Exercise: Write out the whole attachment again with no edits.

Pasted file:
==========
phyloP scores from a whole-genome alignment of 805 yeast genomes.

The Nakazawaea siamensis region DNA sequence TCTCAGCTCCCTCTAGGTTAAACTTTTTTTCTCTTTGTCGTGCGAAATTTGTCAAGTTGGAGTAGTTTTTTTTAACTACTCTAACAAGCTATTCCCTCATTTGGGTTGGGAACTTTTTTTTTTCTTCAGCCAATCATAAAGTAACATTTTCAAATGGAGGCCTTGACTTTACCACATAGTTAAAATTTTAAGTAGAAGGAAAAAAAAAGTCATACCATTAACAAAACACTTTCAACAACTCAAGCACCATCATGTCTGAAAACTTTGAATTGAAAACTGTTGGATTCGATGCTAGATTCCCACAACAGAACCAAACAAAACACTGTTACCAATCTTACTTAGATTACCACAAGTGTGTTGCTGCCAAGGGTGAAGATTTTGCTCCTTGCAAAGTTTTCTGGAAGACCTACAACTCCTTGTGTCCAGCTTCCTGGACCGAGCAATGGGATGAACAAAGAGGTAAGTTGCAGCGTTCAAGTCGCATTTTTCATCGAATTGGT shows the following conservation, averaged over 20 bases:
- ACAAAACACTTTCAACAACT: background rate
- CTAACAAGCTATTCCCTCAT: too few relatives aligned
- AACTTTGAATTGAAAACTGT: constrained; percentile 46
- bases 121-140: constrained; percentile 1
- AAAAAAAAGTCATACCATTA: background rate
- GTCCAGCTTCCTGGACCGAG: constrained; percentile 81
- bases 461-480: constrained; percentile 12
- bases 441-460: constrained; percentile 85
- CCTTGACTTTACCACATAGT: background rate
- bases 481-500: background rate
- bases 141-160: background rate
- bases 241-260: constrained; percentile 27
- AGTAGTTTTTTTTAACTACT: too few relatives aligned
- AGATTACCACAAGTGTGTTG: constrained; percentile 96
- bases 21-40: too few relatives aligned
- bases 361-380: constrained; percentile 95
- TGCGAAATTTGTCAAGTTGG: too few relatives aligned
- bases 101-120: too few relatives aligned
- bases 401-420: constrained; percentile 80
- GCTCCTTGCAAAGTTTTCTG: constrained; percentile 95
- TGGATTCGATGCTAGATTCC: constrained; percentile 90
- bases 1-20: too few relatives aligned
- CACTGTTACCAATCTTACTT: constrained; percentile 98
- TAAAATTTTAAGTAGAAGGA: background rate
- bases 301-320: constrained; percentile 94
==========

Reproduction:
phyloP scores from a whole-genome alignment of 805 yeast genomes.

The Nakazawaea siamensis region DNA sequence TCTCAGCTCCCTCTAGGTTAAACTTTTTTTCTCTTTGTCGTGCGAAATTTGTCAAGTTGGAGTAGTTTTTTTTAACTACTCTAACAAGCTATTCCCTCATTTGGGTTGGGAACTTTTTTTTTTCTTCAGCCAATCATAAAGTAACATTTTCAAATGGAGGCCTTGACTTTACCACATAGTTAAAATTTTAAGTAGAAGGAAAAAAAAAGTCATACCATTAACAAAACACTTTCAACAACTCAAGCACCATCATGTCTGAAAACTTTGAATTGAAAACTGTTGGATTCGATGCTAGATTCCCACAACAGAACCAAACAAAACACTGTTACCAATCTTACTTAGATTACCACAAGTGTGTTGCTGCCAAGGGTGAAGATTTTGCTCCTTGCAAAGTTTTCTGGAAGACCTACAACTCCTTGTGTCCAGCTTCCTGGACCGAGCAATGGGATGAACAAAGAGGTAAGTTGCAGCGTTCAAGTCGCATTTTTCATCGAATTGGT shows the following conservation, averaged over 20 bases:
- ACAAAACACTTTCAACAACT: background rate
- CTAACAAGCTATTCCCTCAT: too few relatives aligned
- AACTTTGAATTGAAAACTGT: constrained; percentile 46
- bases 121-140: constrained; percentile 1
- AAAAAAAAGTCATACCATTA: background rate
- GTCCAGCTTCCTGGACCGAG: constrained; percentile 81
- bases 461-480: constrained; percentile 12
- bases 441-460: constrained; percentile 85
- CCTTGACTTTACCACATAGT: background rate
- bases 481-500: background rate
- bases 141-160: background rate
- bases 241-260: constrained; percentile 27
- AGTAGTTTTTTTTAACTACT: too few relatives aligned
- AGATTACCACAAGTGTGTTG: constrained; percentile 96
- bases 21-40: too few relatives aligned
- bases 361-380: constrained; percentile 95
- TGCGAAATTTGTCAAGTTGG: too few relatives aligned
- bases 101-120: too few relatives aligned
- bases 401-420: constrained; percentile 80
- GCTCCTTGCAAAGTTTTCTG: constrained; percentile 95
- TGGATTCGATGCTAGATTCC: constrained; percentile 90
- bases 1-20: too few relatives aligned
- CACTGTTACCAATCTTACTT: constrained; percentile 98
- TAAAATTTTAAGTAGAAGGA: background rate
- bases 301-320: constrained; percentile 94